(Some) Colorado Lawmakers React Angrily To Trump Weed Threats

Rep. Jared Polis (D).

As the Colorado Statesman’s Ernest Luning reports:

Word that the White House could begin cracking down on the marijuana trade in states that have legalized the drug drew swift rebuke Thursday from Democratic lawmakers in Colorado, the first state to cultivate a recreational pot industry.

“Whether it is building a wall or stripping protections for trans students, President Trump has already shown he’s willing to trample Colorado values to further his regressive agenda,” said state Sen. Steve Fenberg, D-Boulder, in a statement. “Now, he’s going to use his Department of Justice to trample states’ rights? The people of Colorado voted for the legalization of recreational marijuana, and the federal government needs to respect the will of Coloradans.”

…U.S. Rep. Jared Polis, a Boulder Democrat and a founder of the bipartisan congressional Cannabis Caucus, invoked states’ rights and the burgeoning marijuana economy in his sharp criticism of Spicer’s statement.

“The president has said time and again that the decision about marijuana needs to be left to the states,” Polis said in a statement. “Now either the president is flip-flopping or his staff is, once again, speaking out of turn; either way, these comments leave doubt and uncertainty for the marijuana industry, stifling job growth in my state. The public has spoken on recreational marijuana, we’ve seen it work in Colorado, and now is the time to lift the federal prohibition.”

Gov. John Hickenlooper has a less strident but still fairly supportive tone, via Politico:

Hickenlooper also weighed in on the issue of legalized marijuana. Following White House press secretary Sean Spicer’s statement Thursday that the Department of Justice would be “taking action” on the recreational use of marijuana, Hickenlooper called legalized marijuana “one of the great experiments of the 21st century.”

He said while he was against legalized marijuana, the state has anecdotally seen less drug dealers and has not experienced an uptick in usage among teenagers.

Twenty-four hours since the Trump administration’s announcement of “greater enforcement” of federal law prohibiting recreational marijuana sales and possession, we’re struck by how little comment there’s been from Colorado politicians–especially Republican Colorado politicians who presumably would be opposed, and would have more pull interceding on Colorado’s behalf with Trump than Democratic lawmakers.

Yesterday’s announcement by White House spokesman Sean Spicer contained very little in the way of details on what the “greater enforcement” against marijuana would look like, and the administration has refused requests for more information. That vacuum leaves room for rumor and misinformation that further darkens the picture for this billion-dollar industry.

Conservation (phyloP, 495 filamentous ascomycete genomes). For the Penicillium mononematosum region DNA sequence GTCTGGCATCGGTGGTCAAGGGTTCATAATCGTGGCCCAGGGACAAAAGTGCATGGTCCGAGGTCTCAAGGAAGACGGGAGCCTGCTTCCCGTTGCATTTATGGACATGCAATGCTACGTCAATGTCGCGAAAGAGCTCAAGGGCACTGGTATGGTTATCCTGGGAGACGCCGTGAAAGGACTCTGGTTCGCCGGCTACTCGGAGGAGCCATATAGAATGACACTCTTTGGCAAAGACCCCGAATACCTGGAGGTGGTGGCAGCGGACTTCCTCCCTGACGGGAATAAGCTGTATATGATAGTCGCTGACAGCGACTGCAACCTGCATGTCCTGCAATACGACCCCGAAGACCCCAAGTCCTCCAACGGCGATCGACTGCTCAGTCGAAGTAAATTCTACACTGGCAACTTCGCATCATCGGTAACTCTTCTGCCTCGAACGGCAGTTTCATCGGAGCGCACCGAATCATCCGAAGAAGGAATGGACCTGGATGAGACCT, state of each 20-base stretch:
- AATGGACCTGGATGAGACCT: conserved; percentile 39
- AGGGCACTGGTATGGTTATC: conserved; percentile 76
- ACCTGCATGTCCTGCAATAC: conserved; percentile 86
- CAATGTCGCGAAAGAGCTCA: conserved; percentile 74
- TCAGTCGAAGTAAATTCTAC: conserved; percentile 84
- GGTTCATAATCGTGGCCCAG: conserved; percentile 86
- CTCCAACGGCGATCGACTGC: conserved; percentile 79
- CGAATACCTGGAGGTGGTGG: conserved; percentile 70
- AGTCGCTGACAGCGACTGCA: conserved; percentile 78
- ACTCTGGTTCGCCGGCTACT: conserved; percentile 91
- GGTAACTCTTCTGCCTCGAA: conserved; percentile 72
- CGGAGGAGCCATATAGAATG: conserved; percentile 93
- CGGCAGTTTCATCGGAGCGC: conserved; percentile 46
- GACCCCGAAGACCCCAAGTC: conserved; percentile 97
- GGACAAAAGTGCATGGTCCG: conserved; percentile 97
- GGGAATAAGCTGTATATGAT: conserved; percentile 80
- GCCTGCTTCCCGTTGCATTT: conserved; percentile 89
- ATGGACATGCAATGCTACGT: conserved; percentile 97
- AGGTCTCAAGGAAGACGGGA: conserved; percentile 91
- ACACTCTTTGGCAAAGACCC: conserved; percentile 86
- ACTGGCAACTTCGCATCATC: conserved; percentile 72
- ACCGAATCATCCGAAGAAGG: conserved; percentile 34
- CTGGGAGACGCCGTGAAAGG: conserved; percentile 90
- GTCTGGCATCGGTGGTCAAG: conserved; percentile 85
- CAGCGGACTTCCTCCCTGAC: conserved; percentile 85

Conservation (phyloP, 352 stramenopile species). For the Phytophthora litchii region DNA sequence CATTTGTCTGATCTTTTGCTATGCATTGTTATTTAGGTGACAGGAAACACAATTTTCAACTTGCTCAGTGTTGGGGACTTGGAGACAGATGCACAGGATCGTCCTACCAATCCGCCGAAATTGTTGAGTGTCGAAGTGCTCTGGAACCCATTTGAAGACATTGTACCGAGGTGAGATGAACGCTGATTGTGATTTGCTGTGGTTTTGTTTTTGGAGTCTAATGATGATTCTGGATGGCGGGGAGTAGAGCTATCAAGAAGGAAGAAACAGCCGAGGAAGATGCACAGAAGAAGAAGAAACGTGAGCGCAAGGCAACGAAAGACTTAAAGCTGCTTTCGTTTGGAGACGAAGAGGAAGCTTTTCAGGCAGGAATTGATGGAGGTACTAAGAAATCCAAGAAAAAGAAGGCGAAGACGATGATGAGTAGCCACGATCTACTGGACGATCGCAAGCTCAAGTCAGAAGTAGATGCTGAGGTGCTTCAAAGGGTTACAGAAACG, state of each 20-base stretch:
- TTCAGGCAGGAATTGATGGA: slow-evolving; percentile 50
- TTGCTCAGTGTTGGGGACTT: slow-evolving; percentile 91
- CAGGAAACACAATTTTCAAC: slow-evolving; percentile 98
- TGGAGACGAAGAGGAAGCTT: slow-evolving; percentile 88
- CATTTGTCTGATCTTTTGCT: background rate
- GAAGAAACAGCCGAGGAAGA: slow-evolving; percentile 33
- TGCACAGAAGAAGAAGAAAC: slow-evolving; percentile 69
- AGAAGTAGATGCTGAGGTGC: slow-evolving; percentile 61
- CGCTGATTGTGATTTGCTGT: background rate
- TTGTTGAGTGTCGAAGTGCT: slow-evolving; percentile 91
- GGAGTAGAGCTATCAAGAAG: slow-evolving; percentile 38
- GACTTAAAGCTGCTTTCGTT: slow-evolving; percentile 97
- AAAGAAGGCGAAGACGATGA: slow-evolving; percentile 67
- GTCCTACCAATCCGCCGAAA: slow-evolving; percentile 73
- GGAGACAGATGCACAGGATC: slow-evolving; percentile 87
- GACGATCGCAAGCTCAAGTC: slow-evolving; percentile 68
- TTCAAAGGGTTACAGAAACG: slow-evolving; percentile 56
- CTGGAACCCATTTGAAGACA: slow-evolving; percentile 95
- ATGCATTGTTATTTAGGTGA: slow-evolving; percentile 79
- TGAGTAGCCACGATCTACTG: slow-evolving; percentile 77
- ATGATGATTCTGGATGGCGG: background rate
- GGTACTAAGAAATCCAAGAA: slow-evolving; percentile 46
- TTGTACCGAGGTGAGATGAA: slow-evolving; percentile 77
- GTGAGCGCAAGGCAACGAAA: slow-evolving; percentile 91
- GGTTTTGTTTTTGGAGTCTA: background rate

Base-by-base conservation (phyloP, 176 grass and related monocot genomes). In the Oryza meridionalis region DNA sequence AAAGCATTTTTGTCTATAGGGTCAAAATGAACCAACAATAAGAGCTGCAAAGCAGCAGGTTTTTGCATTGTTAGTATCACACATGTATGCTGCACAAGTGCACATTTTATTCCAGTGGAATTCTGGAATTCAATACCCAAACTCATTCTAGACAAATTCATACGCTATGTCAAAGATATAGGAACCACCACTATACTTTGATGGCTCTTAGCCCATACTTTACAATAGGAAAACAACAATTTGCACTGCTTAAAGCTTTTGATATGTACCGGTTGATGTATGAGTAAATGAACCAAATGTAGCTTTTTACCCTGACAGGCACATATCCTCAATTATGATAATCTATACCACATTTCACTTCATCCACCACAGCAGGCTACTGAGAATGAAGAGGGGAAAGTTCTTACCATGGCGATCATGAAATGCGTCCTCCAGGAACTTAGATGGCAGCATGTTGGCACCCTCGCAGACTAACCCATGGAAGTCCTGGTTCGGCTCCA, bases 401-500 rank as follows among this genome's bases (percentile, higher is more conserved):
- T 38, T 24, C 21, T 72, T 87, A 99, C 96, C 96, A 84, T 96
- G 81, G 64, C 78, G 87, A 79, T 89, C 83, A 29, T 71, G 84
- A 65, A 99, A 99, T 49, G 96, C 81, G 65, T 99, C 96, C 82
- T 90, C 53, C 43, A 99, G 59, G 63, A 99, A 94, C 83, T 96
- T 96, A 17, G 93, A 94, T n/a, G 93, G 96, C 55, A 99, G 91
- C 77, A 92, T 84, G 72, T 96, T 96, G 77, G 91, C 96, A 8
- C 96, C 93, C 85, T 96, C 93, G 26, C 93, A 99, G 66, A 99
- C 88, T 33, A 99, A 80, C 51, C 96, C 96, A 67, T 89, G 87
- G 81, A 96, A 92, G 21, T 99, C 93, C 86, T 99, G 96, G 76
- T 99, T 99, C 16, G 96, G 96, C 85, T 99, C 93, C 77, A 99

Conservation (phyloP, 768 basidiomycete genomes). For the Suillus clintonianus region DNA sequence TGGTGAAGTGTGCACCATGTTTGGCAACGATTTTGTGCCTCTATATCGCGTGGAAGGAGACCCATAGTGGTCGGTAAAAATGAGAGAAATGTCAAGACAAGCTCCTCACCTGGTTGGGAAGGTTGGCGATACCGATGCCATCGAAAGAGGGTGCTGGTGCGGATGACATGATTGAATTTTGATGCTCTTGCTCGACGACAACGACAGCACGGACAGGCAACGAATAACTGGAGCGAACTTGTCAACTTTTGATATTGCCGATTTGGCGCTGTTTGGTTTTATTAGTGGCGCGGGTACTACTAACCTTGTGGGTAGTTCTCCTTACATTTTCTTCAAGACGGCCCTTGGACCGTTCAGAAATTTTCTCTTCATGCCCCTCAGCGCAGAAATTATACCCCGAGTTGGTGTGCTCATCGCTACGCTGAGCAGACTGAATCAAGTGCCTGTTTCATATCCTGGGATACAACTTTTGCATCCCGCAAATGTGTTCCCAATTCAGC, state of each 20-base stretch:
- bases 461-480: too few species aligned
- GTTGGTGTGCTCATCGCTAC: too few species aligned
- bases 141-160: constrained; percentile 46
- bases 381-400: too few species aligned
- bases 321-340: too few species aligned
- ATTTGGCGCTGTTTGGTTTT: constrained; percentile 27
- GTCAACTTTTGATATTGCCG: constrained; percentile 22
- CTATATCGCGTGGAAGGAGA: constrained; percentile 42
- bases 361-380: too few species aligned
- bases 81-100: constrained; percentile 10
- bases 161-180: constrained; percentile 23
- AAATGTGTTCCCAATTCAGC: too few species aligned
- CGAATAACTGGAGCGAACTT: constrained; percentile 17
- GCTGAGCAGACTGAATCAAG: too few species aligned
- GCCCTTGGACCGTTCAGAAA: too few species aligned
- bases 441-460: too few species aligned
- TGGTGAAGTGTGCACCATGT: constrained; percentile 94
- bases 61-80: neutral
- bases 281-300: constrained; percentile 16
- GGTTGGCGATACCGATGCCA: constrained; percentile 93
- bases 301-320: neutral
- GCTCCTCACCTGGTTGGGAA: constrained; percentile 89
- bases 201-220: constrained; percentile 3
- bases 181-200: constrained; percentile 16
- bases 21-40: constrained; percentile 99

If we really do value the marijuana industry’s economic and public revenue benefits to our state, the time to speak up is right now. That includes, in fact it’s fair to say it depends on, Republicans with access to the new administration leading the opposition.

If they don’t? Well, there are going to be a lot of upset (and sober) stoners voting in 2018.

7 Community Comments, Facebook Comments

  1. MichaelBowmanMichaelBowman says:

    Good comments by the Governor.  I would put a twist on his comments, not by saying this (ending Prohibition) is one of the great experiments of the 21st century. – I'd offer the Great Experiment was Prohibition.  It failed.  A miserable, trillion-dollar debacle that has left a wake of personal destruction (and a robust private prison industry complex). 

  2. Meiner49erMeiner49er says:

    Spend millions fighting it, or make millions taxing it's legal use. Even Trump should get this.

    • CaninesCanines says:

      I strongly suspect that Trump is only interested in the cannabis industry if it can provide him with money. Let's just speculate for a second: if Christie's New Jersey pharmaceutical industry buddies can get Trump to reschedule marijuana (from a Schedule I controlled substance to a Schedule II) so that they alone are allowed to sell pot to the people (and Trump gets a cut), he'd quite likely be pleased as punch.

  3. allyncooper says:

    The "Nobel Experiment" was indeed a monumental failure and the repeal of the federal alcohol prohibition largely returned the control of alcoholic beverages to the individual states where it belongs.

    With a $20 trillion national debt, a war on terror, a failed immigration system, a dysfunctional health care system, and an affordable housing crisis, the federal government has enough on its plate without worrying about the stoners.

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